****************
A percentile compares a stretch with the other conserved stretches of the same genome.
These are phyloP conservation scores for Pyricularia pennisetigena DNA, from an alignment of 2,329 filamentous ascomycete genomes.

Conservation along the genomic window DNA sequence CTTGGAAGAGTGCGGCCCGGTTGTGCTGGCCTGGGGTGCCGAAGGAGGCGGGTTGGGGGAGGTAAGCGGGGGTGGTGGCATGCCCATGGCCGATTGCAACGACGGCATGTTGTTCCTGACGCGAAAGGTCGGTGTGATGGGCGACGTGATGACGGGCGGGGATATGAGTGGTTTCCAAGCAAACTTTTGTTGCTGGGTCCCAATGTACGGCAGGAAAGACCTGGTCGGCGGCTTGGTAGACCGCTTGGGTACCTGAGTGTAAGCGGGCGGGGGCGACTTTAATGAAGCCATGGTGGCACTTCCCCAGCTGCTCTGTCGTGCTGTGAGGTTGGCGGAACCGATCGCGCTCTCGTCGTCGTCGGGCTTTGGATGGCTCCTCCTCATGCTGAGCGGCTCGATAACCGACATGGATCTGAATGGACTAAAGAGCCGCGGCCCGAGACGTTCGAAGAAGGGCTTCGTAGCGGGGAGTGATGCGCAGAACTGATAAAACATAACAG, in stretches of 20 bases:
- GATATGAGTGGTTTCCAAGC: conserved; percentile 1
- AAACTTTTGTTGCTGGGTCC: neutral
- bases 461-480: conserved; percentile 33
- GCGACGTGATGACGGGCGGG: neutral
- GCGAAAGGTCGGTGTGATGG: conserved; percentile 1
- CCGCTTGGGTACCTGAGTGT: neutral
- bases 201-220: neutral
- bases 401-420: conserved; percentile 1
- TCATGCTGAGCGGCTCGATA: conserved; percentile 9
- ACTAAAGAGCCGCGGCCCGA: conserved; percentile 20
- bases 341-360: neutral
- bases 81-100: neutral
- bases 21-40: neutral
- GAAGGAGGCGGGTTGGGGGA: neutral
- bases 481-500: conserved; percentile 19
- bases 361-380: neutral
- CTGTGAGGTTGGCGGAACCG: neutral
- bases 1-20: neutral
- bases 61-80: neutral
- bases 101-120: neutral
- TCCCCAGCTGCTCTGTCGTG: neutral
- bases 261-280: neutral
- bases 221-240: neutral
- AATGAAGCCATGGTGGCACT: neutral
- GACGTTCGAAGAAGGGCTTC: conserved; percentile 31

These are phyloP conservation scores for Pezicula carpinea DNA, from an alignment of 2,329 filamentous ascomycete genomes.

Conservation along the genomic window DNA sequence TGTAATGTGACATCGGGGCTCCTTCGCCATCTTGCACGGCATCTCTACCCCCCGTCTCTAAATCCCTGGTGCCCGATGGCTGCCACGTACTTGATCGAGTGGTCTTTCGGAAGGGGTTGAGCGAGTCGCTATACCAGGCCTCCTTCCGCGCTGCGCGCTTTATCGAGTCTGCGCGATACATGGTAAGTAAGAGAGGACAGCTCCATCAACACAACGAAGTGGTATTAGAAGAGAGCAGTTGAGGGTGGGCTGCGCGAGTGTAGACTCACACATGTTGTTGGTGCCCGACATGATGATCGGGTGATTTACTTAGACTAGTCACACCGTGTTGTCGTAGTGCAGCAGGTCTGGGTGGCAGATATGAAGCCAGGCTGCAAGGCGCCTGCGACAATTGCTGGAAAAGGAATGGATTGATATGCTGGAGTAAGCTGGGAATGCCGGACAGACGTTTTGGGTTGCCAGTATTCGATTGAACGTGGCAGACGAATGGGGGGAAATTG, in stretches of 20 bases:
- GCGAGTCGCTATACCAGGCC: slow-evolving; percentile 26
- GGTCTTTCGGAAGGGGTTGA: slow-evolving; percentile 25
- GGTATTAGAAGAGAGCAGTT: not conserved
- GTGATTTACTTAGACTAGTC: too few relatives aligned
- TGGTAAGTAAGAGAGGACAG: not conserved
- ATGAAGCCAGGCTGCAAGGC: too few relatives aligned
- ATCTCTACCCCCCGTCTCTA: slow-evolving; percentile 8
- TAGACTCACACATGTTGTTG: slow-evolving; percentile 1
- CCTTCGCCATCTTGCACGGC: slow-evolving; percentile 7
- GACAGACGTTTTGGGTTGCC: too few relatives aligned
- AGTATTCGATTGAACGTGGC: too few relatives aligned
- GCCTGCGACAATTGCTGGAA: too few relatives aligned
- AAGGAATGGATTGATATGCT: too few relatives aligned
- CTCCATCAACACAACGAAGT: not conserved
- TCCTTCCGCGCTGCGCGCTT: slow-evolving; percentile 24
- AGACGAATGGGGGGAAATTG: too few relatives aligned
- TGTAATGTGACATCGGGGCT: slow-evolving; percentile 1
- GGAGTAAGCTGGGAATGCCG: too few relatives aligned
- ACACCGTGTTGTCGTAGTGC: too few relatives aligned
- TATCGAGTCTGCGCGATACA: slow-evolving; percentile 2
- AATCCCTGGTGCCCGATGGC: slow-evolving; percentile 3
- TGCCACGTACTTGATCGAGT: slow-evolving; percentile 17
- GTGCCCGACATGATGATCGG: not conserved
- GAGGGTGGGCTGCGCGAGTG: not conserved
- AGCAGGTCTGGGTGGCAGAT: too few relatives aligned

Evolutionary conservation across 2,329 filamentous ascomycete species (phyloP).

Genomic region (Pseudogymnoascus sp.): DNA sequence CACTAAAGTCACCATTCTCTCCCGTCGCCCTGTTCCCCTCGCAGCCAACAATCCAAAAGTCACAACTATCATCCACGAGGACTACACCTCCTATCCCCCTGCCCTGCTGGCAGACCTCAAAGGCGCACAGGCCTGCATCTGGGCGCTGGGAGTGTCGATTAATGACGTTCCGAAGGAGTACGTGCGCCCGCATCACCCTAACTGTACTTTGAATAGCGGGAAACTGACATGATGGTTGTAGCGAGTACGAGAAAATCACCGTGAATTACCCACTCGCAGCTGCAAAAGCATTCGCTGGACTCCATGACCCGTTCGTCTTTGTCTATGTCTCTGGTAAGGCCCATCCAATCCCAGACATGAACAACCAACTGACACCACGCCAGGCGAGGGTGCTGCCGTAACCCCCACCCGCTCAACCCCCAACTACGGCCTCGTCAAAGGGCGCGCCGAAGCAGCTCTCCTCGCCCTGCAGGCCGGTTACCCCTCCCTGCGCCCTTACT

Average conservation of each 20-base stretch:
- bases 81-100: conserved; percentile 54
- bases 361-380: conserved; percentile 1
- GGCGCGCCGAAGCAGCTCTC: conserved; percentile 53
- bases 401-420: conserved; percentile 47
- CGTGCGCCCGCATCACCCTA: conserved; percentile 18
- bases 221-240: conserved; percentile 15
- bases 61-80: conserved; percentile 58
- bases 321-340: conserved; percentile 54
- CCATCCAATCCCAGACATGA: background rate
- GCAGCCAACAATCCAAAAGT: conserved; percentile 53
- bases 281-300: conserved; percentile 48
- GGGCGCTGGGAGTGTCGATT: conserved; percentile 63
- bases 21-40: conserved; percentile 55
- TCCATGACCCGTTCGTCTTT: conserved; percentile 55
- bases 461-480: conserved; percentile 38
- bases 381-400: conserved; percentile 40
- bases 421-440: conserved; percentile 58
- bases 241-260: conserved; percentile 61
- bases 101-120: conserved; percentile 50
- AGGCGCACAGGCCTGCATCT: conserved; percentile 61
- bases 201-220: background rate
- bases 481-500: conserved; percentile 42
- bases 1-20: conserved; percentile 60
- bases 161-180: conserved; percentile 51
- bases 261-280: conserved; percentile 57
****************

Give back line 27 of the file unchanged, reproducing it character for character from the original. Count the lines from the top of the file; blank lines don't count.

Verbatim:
- AATGAAGCCATGGTGGCACT: neutral